Within Protestantism (and more specifically Evangelicalism) there has been a tendency toward the abstractions of doctrinal confessions from our very beginning. However, Pentecostals have often reflected on and created theology through a narrative method. What does it look like and what does it mean to say that Pentecostals tend to gravitate toward narrative theology?
When we stop looking at Syrian refugees as an uncountable and immeasurable entity and start looking at each individual refugee as someone with a story, with a life, and loved by God, our perspective on the refugee problem shifts dramatically. Before we can properly tackle the question of “what do we do with the refugees”, we have to take time to understand who the refugees truly are.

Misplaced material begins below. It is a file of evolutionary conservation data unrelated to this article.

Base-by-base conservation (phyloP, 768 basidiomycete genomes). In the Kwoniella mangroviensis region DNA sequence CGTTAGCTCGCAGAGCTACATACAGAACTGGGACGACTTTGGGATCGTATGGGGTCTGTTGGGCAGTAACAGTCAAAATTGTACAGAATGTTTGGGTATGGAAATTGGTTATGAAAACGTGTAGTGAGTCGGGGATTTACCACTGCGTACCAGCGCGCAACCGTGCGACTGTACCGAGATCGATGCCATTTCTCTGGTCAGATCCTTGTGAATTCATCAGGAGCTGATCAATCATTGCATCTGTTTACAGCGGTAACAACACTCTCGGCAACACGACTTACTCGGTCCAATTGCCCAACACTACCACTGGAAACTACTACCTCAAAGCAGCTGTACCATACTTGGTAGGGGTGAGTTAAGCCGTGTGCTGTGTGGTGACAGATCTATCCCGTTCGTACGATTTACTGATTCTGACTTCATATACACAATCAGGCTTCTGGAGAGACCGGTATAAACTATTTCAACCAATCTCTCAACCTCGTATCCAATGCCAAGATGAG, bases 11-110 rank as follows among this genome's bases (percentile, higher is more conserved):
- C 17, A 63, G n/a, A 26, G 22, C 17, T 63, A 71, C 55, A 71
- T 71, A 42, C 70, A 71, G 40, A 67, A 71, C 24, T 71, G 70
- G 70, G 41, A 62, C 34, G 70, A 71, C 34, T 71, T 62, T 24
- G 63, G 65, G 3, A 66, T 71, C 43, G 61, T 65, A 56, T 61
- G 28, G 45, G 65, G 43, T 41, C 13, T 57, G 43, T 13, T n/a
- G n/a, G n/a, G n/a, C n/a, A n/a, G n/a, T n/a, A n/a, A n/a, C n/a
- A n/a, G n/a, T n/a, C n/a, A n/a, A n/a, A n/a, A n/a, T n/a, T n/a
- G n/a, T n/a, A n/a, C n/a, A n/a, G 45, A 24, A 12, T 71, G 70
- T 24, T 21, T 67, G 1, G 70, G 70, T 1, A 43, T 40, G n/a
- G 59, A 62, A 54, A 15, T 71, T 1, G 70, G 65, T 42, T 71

Jesus experienced a vision of Pentecost and the outpouring of the Spirit amidst a significant feast in Jerusalem; he saw a day coming when the Spirit of God would flow through human lives. Resisting the promptings of his family and others to merely “make an appearance” in Judea as a good publicity effort, he instead delayed his visit. When he finally appeared in the city, he lifted his voice with a shout at a most unexpected moment.